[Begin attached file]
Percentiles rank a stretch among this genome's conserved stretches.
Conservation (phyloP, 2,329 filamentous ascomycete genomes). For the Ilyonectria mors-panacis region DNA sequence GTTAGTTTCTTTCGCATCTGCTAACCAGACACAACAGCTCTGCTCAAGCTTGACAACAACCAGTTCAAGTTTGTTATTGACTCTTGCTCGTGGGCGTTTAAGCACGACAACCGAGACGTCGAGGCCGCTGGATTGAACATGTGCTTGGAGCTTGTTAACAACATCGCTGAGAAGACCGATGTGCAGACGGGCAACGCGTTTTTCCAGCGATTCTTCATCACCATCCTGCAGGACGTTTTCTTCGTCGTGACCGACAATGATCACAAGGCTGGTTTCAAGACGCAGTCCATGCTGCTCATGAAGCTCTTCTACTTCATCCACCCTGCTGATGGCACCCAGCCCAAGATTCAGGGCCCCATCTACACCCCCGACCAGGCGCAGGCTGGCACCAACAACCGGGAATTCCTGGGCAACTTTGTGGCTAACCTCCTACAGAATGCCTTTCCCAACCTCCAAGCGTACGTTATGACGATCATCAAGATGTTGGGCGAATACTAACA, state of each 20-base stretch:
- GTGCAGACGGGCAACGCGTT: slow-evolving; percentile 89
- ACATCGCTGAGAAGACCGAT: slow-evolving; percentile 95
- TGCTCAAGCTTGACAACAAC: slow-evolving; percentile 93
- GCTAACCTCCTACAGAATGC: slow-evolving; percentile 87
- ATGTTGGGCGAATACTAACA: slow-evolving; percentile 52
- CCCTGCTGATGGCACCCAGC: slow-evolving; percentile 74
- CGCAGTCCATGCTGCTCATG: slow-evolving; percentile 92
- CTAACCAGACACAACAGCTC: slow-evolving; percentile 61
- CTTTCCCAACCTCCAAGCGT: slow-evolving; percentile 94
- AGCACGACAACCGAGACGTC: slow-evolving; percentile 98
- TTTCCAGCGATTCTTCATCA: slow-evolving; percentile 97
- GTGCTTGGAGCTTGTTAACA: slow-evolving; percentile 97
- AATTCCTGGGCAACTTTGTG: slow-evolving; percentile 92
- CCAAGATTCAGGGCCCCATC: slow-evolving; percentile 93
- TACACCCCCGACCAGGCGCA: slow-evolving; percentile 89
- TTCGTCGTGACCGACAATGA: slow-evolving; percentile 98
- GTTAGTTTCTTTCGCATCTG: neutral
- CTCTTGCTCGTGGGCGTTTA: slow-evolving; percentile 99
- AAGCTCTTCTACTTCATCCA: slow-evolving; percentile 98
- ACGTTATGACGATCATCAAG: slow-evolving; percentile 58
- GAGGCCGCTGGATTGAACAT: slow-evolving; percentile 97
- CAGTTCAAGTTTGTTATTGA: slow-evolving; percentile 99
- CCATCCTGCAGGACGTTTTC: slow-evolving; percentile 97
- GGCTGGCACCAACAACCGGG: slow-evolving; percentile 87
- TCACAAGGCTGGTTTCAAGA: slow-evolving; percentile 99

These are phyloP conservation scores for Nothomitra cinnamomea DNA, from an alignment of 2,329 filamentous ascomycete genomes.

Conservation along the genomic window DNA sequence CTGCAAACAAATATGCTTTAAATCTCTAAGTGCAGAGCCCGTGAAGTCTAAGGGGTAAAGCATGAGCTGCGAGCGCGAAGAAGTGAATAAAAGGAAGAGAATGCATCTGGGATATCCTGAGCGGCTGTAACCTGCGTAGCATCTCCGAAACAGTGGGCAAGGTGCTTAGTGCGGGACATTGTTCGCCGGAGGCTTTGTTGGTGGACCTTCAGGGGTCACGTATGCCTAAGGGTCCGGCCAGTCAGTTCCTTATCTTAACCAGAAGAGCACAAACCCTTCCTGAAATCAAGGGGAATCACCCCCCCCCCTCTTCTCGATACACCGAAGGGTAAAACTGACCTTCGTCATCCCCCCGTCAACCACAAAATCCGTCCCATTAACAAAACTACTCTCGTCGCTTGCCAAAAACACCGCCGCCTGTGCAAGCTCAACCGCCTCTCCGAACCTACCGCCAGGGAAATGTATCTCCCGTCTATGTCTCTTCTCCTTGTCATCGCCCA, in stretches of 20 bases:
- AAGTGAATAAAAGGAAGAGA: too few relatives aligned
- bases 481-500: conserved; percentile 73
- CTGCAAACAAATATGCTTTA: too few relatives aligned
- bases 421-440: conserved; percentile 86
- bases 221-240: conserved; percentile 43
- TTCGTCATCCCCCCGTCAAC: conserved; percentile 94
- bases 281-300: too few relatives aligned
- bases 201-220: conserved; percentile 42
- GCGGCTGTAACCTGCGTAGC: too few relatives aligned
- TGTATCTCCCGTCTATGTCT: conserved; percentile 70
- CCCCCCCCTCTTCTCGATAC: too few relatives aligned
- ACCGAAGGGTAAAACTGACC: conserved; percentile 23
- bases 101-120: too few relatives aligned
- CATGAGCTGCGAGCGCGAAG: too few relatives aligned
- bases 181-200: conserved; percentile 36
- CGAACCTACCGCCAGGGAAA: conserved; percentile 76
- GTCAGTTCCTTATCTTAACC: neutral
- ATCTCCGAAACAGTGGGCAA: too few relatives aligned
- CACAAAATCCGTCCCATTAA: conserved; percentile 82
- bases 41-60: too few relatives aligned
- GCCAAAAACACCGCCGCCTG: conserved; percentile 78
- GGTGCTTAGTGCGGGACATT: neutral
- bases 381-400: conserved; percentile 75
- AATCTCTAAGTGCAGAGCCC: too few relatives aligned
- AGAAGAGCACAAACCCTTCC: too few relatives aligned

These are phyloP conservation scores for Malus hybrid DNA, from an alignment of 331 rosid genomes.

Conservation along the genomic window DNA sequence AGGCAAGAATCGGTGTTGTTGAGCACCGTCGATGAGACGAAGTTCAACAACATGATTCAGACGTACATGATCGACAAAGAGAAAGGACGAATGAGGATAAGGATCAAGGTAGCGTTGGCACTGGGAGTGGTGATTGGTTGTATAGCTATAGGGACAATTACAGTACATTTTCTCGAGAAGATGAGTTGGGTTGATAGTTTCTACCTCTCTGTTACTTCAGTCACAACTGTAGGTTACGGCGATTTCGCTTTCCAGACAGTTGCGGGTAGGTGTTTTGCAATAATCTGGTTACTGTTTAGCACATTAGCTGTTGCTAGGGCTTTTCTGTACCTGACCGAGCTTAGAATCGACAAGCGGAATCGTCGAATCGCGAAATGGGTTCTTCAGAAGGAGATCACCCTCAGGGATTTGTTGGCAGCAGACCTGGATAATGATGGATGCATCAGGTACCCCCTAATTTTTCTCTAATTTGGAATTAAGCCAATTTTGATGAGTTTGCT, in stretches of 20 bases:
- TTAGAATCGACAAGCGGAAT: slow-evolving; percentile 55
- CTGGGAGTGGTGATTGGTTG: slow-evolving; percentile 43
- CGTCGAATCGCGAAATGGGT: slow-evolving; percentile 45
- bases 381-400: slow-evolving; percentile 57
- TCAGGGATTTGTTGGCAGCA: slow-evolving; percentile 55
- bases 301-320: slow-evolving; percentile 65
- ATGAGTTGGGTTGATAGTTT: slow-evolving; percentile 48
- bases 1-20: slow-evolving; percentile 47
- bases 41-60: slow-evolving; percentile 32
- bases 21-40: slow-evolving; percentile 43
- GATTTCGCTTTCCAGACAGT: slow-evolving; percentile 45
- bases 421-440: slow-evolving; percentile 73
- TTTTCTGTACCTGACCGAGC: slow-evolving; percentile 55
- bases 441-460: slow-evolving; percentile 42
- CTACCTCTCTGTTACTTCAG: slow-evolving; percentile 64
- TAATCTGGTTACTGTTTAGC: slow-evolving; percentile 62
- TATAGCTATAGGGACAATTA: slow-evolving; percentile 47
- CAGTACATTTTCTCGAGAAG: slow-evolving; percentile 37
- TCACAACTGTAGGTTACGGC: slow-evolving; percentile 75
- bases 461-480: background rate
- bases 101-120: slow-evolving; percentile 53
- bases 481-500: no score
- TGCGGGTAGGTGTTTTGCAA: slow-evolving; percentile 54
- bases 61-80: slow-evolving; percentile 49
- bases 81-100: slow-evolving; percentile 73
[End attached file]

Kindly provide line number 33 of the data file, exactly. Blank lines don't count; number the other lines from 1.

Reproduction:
- bases 421-440: conserved; percentile 86